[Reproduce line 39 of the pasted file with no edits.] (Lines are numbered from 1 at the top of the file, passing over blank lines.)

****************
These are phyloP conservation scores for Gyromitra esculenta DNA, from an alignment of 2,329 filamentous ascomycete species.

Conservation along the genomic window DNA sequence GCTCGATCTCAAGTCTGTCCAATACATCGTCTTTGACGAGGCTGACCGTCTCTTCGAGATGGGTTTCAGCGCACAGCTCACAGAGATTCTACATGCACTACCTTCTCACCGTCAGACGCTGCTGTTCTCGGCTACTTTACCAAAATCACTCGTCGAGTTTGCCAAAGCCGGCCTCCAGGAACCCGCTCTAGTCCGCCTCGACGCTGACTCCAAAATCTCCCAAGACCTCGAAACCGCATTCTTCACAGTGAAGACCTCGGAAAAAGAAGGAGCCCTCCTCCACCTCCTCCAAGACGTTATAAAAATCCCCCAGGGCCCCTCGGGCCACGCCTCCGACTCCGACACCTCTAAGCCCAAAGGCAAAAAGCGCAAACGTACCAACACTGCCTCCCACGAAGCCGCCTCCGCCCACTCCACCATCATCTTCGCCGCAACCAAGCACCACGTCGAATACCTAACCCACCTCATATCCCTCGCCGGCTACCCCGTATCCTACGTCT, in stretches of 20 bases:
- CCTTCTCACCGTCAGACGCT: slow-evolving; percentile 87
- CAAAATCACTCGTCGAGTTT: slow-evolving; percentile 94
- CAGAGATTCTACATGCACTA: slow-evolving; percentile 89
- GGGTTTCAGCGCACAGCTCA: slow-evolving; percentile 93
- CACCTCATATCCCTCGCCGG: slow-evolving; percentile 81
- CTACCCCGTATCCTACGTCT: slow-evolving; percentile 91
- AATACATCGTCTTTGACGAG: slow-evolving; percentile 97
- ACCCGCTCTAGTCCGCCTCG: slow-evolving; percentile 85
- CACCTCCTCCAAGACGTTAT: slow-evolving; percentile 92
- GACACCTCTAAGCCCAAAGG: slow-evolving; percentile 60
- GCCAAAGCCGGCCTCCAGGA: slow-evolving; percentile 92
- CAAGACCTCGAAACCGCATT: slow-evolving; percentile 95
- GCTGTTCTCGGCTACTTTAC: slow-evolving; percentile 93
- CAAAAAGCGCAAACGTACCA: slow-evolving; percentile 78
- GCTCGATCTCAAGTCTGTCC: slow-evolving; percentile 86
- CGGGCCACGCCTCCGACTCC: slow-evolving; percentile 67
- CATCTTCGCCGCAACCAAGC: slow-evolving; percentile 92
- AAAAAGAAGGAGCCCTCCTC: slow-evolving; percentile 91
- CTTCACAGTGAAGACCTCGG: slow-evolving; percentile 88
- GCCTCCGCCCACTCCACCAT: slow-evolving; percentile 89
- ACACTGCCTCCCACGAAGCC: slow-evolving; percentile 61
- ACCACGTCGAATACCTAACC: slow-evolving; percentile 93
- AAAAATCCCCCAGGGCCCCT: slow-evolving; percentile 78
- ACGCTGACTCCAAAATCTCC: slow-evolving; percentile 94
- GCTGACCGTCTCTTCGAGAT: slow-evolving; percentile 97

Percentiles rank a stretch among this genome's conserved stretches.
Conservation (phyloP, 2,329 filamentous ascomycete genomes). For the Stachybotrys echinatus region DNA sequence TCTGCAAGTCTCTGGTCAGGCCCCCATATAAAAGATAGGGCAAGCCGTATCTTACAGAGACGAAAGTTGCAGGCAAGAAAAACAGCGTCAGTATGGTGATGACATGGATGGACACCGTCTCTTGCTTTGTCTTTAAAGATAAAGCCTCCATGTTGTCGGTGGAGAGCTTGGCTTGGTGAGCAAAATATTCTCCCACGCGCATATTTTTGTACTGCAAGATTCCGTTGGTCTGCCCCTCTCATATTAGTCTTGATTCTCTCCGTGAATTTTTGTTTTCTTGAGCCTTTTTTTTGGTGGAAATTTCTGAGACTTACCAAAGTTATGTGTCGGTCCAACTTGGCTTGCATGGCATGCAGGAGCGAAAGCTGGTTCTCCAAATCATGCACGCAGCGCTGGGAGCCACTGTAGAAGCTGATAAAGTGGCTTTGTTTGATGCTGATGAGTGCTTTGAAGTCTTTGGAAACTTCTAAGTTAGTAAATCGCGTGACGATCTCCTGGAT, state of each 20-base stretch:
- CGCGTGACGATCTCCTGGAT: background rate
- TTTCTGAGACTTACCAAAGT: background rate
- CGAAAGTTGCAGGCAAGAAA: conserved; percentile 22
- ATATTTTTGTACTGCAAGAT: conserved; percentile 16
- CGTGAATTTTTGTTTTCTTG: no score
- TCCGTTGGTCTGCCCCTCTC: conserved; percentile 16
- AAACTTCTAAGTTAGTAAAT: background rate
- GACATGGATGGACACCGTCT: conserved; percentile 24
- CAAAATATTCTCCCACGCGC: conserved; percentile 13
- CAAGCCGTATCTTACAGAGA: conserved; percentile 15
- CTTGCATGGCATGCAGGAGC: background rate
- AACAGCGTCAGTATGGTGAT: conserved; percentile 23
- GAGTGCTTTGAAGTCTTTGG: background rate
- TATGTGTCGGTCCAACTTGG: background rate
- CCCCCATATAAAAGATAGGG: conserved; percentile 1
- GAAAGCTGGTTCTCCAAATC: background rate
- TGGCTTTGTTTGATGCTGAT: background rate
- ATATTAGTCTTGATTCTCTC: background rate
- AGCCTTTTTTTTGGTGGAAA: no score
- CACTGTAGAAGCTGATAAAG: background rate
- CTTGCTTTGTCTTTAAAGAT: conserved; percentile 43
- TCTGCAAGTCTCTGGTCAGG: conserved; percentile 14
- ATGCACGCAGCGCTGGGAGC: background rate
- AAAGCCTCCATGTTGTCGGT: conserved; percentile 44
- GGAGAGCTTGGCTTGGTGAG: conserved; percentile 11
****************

- CAAGCCGTATCTTACAGAGA: conserved; percentile 15